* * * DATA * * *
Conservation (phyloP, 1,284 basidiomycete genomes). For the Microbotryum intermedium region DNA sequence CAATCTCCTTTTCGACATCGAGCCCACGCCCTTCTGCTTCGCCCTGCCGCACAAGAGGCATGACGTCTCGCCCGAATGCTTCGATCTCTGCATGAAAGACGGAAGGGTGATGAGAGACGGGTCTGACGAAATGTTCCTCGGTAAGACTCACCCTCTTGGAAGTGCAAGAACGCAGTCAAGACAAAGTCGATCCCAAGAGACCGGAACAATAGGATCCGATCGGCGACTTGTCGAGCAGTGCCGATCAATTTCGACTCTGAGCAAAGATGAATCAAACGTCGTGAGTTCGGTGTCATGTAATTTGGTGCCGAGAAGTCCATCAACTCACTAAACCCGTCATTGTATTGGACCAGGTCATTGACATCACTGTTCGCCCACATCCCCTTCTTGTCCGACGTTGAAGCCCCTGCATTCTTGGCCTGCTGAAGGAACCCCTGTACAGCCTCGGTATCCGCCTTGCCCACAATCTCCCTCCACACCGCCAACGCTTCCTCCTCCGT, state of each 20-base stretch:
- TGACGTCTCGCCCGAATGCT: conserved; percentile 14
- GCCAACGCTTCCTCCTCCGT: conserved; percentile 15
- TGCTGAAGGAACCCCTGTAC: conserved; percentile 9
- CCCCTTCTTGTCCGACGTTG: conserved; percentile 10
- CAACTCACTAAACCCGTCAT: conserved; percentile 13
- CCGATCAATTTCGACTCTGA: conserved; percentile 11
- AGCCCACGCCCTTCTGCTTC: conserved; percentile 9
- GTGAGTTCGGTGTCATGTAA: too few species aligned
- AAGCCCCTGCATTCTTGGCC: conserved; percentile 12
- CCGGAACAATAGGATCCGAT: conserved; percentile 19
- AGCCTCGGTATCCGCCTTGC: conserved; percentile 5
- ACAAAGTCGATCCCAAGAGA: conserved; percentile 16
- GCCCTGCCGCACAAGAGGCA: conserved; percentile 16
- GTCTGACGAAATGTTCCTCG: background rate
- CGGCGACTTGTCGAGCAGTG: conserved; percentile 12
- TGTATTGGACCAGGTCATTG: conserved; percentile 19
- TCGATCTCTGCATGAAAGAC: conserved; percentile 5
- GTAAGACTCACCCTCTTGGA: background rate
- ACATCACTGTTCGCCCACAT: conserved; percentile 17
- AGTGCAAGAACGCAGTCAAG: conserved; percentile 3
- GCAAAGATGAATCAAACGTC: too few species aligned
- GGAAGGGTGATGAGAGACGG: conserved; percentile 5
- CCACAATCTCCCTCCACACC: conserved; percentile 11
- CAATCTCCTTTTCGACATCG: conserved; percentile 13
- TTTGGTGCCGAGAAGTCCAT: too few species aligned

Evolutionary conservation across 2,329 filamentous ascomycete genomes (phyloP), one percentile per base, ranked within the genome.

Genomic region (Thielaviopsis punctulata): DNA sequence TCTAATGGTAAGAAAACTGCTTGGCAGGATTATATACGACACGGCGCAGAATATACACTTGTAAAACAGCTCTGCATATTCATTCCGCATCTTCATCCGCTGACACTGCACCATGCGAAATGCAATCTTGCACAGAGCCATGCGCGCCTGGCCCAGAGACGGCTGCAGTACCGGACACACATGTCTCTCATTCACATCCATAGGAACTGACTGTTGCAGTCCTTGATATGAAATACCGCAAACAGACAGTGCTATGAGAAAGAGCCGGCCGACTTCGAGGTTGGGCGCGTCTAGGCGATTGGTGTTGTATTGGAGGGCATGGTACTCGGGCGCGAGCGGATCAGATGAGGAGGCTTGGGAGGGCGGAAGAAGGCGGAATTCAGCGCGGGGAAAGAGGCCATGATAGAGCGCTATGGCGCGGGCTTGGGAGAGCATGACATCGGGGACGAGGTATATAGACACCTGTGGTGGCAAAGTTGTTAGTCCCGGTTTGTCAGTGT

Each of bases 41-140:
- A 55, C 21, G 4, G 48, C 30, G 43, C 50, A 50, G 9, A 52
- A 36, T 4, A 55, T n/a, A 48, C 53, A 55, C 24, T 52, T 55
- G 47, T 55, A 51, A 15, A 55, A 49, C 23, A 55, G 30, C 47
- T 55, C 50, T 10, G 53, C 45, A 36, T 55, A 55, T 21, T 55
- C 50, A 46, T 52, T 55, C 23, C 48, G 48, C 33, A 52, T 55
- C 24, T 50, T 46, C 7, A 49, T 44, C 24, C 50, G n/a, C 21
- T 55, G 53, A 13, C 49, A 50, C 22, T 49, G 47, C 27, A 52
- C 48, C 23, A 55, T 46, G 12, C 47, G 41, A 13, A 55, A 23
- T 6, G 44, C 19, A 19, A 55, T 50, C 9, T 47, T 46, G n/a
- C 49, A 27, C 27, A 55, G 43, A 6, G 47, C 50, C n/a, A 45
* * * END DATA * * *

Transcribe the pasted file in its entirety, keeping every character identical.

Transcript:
Conservation (phyloP, 1,284 basidiomycete genomes). For the Microbotryum intermedium region DNA sequence CAATCTCCTTTTCGACATCGAGCCCACGCCCTTCTGCTTCGCCCTGCCGCACAAGAGGCATGACGTCTCGCCCGAATGCTTCGATCTCTGCATGAAAGACGGAAGGGTGATGAGAGACGGGTCTGACGAAATGTTCCTCGGTAAGACTCACCCTCTTGGAAGTGCAAGAACGCAGTCAAGACAAAGTCGATCCCAAGAGACCGGAACAATAGGATCCGATCGGCGACTTGTCGAGCAGTGCCGATCAATTTCGACTCTGAGCAAAGATGAATCAAACGTCGTGAGTTCGGTGTCATGTAATTTGGTGCCGAGAAGTCCATCAACTCACTAAACCCGTCATTGTATTGGACCAGGTCATTGACATCACTGTTCGCCCACATCCCCTTCTTGTCCGACGTTGAAGCCCCTGCATTCTTGGCCTGCTGAAGGAACCCCTGTACAGCCTCGGTATCCGCCTTGCCCACAATCTCCCTCCACACCGCCAACGCTTCCTCCTCCGT, state of each 20-base stretch:
- TGACGTCTCGCCCGAATGCT: conserved; percentile 14
- GCCAACGCTTCCTCCTCCGT: conserved; percentile 15
- TGCTGAAGGAACCCCTGTAC: conserved; percentile 9
- CCCCTTCTTGTCCGACGTTG: conserved; percentile 10
- CAACTCACTAAACCCGTCAT: conserved; percentile 13
- CCGATCAATTTCGACTCTGA: conserved; percentile 11
- AGCCCACGCCCTTCTGCTTC: conserved; percentile 9
- GTGAGTTCGGTGTCATGTAA: too few species aligned
- AAGCCCCTGCATTCTTGGCC: conserved; percentile 12
- CCGGAACAATAGGATCCGAT: conserved; percentile 19
- AGCCTCGGTATCCGCCTTGC: conserved; percentile 5
- ACAAAGTCGATCCCAAGAGA: conserved; percentile 16
- GCCCTGCCGCACAAGAGGCA: conserved; percentile 16
- GTCTGACGAAATGTTCCTCG: background rate
- CGGCGACTTGTCGAGCAGTG: conserved; percentile 12
- TGTATTGGACCAGGTCATTG: conserved; percentile 19
- TCGATCTCTGCATGAAAGAC: conserved; percentile 5
- GTAAGACTCACCCTCTTGGA: background rate
- ACATCACTGTTCGCCCACAT: conserved; percentile 17
- AGTGCAAGAACGCAGTCAAG: conserved; percentile 3
- GCAAAGATGAATCAAACGTC: too few species aligned
- GGAAGGGTGATGAGAGACGG: conserved; percentile 5
- CCACAATCTCCCTCCACACC: conserved; percentile 11
- CAATCTCCTTTTCGACATCG: conserved; percentile 13
- TTTGGTGCCGAGAAGTCCAT: too few species aligned

Evolutionary conservation across 2,329 filamentous ascomycete genomes (phyloP), one percentile per base, ranked within the genome.

Genomic region (Thielaviopsis punctulata): DNA sequence TCTAATGGTAAGAAAACTGCTTGGCAGGATTATATACGACACGGCGCAGAATATACACTTGTAAAACAGCTCTGCATATTCATTCCGCATCTTCATCCGCTGACACTGCACCATGCGAAATGCAATCTTGCACAGAGCCATGCGCGCCTGGCCCAGAGACGGCTGCAGTACCGGACACACATGTCTCTCATTCACATCCATAGGAACTGACTGTTGCAGTCCTTGATATGAAATACCGCAAACAGACAGTGCTATGAGAAAGAGCCGGCCGACTTCGAGGTTGGGCGCGTCTAGGCGATTGGTGTTGTATTGGAGGGCATGGTACTCGGGCGCGAGCGGATCAGATGAGGAGGCTTGGGAGGGCGGAAGAAGGCGGAATTCAGCGCGGGGAAAGAGGCCATGATAGAGCGCTATGGCGCGGGCTTGGGAGAGCATGACATCGGGGACGAGGTATATAGACACCTGTGGTGGCAAAGTTGTTAGTCCCGGTTTGTCAGTGT

Each of bases 41-140:
- A 55, C 21, G 4, G 48, C 30, G 43, C 50, A 50, G 9, A 52
- A 36, T 4, A 55, T n/a, A 48, C 53, A 55, C 24, T 52, T 55
- G 47, T 55, A 51, A 15, A 55, A 49, C 23, A 55, G 30, C 47
- T 55, C 50, T 10, G 53, C 45, A 36, T 55, A 55, T 21, T 55
- C 50, A 46, T 52, T 55, C 23, C 48, G 48, C 33, A 52, T 55
- C 24, T 50, T 46, C 7, A 49, T 44, C 24, C 50, G n/a, C 21
- T 55, G 53, A 13, C 49, A 50, C 22, T 49, G 47, C 27, A 52
- C 48, C 23, A 55, T 46, G 12, C 47, G 41, A 13, A 55, A 23
- T 6, G 44, C 19, A 19, A 55, T 50, C 9, T 47, T 46, G n/a
- C 49, A 27, C 27, A 55, G 43, A 6, G 47, C 50, C n/a, A 45